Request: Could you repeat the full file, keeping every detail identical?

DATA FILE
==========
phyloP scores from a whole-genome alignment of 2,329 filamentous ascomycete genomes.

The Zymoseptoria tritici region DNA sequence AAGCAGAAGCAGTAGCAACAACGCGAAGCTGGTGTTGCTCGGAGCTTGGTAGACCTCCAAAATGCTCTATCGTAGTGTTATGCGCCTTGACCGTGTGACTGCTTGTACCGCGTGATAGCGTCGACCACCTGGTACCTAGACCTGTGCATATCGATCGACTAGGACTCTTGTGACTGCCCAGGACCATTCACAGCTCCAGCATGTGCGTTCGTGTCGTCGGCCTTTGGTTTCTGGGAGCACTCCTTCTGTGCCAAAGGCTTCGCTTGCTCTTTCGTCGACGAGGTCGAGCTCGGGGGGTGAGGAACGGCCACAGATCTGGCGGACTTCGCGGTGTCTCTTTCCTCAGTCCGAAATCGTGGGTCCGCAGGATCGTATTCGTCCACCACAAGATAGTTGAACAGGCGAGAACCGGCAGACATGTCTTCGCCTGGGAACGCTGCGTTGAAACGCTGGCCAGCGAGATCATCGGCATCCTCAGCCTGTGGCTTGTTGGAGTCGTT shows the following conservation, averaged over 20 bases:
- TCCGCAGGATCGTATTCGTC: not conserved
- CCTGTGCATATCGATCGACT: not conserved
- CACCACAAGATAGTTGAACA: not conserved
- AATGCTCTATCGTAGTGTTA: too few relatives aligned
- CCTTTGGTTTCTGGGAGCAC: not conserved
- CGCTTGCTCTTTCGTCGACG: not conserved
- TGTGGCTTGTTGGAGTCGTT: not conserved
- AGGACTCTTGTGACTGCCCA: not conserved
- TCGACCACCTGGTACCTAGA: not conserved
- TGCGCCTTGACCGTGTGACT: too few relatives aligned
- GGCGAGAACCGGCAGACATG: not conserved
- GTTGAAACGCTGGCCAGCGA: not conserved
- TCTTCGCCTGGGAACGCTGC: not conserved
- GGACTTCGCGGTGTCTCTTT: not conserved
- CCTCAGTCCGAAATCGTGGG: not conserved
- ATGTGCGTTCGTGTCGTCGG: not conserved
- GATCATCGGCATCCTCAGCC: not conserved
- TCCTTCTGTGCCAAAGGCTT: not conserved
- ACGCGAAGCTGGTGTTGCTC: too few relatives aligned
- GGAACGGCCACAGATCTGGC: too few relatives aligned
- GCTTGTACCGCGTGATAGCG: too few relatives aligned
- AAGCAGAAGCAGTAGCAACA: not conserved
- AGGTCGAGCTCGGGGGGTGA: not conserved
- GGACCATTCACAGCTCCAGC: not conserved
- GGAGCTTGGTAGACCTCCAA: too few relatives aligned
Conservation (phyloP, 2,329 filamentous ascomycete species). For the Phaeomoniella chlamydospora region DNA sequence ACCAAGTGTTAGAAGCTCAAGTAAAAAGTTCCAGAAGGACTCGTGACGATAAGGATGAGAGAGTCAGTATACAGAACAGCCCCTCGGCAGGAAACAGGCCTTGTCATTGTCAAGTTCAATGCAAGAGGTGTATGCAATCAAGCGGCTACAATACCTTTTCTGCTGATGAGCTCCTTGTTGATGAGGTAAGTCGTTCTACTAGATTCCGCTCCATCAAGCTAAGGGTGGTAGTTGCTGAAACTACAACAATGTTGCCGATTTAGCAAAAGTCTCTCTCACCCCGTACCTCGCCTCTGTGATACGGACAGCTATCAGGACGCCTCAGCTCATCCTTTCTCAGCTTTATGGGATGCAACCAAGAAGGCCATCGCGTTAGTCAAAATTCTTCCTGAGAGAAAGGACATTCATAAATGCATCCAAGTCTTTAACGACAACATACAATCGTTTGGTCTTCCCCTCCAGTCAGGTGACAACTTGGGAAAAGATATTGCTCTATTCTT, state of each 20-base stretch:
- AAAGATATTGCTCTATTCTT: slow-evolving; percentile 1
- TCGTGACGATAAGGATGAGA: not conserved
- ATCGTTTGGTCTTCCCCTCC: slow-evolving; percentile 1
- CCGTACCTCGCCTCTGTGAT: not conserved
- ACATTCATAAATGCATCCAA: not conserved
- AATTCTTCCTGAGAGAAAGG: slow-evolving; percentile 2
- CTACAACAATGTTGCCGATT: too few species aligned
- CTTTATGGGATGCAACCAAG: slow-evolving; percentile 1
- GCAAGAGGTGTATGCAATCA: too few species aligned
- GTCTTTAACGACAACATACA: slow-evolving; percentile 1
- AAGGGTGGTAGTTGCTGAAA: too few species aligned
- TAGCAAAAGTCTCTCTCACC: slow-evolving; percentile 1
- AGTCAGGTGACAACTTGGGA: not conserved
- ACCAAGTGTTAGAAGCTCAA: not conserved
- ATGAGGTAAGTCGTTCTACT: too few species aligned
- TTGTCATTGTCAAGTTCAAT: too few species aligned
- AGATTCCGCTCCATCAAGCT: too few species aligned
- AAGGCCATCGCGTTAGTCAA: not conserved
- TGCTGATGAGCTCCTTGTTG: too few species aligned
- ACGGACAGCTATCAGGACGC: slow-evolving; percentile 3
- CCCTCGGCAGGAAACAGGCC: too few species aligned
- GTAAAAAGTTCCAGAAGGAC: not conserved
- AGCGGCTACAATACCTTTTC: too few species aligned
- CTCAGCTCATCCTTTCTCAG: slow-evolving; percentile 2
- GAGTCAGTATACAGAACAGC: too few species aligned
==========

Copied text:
phyloP scores from a whole-genome alignment of 2,329 filamentous ascomycete genomes.

The Zymoseptoria tritici region DNA sequence AAGCAGAAGCAGTAGCAACAACGCGAAGCTGGTGTTGCTCGGAGCTTGGTAGACCTCCAAAATGCTCTATCGTAGTGTTATGCGCCTTGACCGTGTGACTGCTTGTACCGCGTGATAGCGTCGACCACCTGGTACCTAGACCTGTGCATATCGATCGACTAGGACTCTTGTGACTGCCCAGGACCATTCACAGCTCCAGCATGTGCGTTCGTGTCGTCGGCCTTTGGTTTCTGGGAGCACTCCTTCTGTGCCAAAGGCTTCGCTTGCTCTTTCGTCGACGAGGTCGAGCTCGGGGGGTGAGGAACGGCCACAGATCTGGCGGACTTCGCGGTGTCTCTTTCCTCAGTCCGAAATCGTGGGTCCGCAGGATCGTATTCGTCCACCACAAGATAGTTGAACAGGCGAGAACCGGCAGACATGTCTTCGCCTGGGAACGCTGCGTTGAAACGCTGGCCAGCGAGATCATCGGCATCCTCAGCCTGTGGCTTGTTGGAGTCGTT shows the following conservation, averaged over 20 bases:
- TCCGCAGGATCGTATTCGTC: not conserved
- CCTGTGCATATCGATCGACT: not conserved
- CACCACAAGATAGTTGAACA: not conserved
- AATGCTCTATCGTAGTGTTA: too few relatives aligned
- CCTTTGGTTTCTGGGAGCAC: not conserved
- CGCTTGCTCTTTCGTCGACG: not conserved
- TGTGGCTTGTTGGAGTCGTT: not conserved
- AGGACTCTTGTGACTGCCCA: not conserved
- TCGACCACCTGGTACCTAGA: not conserved
- TGCGCCTTGACCGTGTGACT: too few relatives aligned
- GGCGAGAACCGGCAGACATG: not conserved
- GTTGAAACGCTGGCCAGCGA: not conserved
- TCTTCGCCTGGGAACGCTGC: not conserved
- GGACTTCGCGGTGTCTCTTT: not conserved
- CCTCAGTCCGAAATCGTGGG: not conserved
- ATGTGCGTTCGTGTCGTCGG: not conserved
- GATCATCGGCATCCTCAGCC: not conserved
- TCCTTCTGTGCCAAAGGCTT: not conserved
- ACGCGAAGCTGGTGTTGCTC: too few relatives aligned
- GGAACGGCCACAGATCTGGC: too few relatives aligned
- GCTTGTACCGCGTGATAGCG: too few relatives aligned
- AAGCAGAAGCAGTAGCAACA: not conserved
- AGGTCGAGCTCGGGGGGTGA: not conserved
- GGACCATTCACAGCTCCAGC: not conserved
- GGAGCTTGGTAGACCTCCAA: too few relatives aligned
Conservation (phyloP, 2,329 filamentous ascomycete species). For the Phaeomoniella chlamydospora region DNA sequence ACCAAGTGTTAGAAGCTCAAGTAAAAAGTTCCAGAAGGACTCGTGACGATAAGGATGAGAGAGTCAGTATACAGAACAGCCCCTCGGCAGGAAACAGGCCTTGTCATTGTCAAGTTCAATGCAAGAGGTGTATGCAATCAAGCGGCTACAATACCTTTTCTGCTGATGAGCTCCTTGTTGATGAGGTAAGTCGTTCTACTAGATTCCGCTCCATCAAGCTAAGGGTGGTAGTTGCTGAAACTACAACAATGTTGCCGATTTAGCAAAAGTCTCTCTCACCCCGTACCTCGCCTCTGTGATACGGACAGCTATCAGGACGCCTCAGCTCATCCTTTCTCAGCTTTATGGGATGCAACCAAGAAGGCCATCGCGTTAGTCAAAATTCTTCCTGAGAGAAAGGACATTCATAAATGCATCCAAGTCTTTAACGACAACATACAATCGTTTGGTCTTCCCCTCCAGTCAGGTGACAACTTGGGAAAAGATATTGCTCTATTCTT, state of each 20-base stretch:
- AAAGATATTGCTCTATTCTT: slow-evolving; percentile 1
- TCGTGACGATAAGGATGAGA: not conserved
- ATCGTTTGGTCTTCCCCTCC: slow-evolving; percentile 1
- CCGTACCTCGCCTCTGTGAT: not conserved
- ACATTCATAAATGCATCCAA: not conserved
- AATTCTTCCTGAGAGAAAGG: slow-evolving; percentile 2
- CTACAACAATGTTGCCGATT: too few species aligned
- CTTTATGGGATGCAACCAAG: slow-evolving; percentile 1
- GCAAGAGGTGTATGCAATCA: too few species aligned
- GTCTTTAACGACAACATACA: slow-evolving; percentile 1
- AAGGGTGGTAGTTGCTGAAA: too few species aligned
- TAGCAAAAGTCTCTCTCACC: slow-evolving; percentile 1
- AGTCAGGTGACAACTTGGGA: not conserved
- ACCAAGTGTTAGAAGCTCAA: not conserved
- ATGAGGTAAGTCGTTCTACT: too few species aligned
- TTGTCATTGTCAAGTTCAAT: too few species aligned
- AGATTCCGCTCCATCAAGCT: too few species aligned
- AAGGCCATCGCGTTAGTCAA: not conserved
- TGCTGATGAGCTCCTTGTTG: too few species aligned
- ACGGACAGCTATCAGGACGC: slow-evolving; percentile 3
- CCCTCGGCAGGAAACAGGCC: too few species aligned
- GTAAAAAGTTCCAGAAGGAC: not conserved
- AGCGGCTACAATACCTTTTC: too few species aligned
- CTCAGCTCATCCTTTCTCAG: slow-evolving; percentile 2
- GAGTCAGTATACAGAACAGC: too few species aligned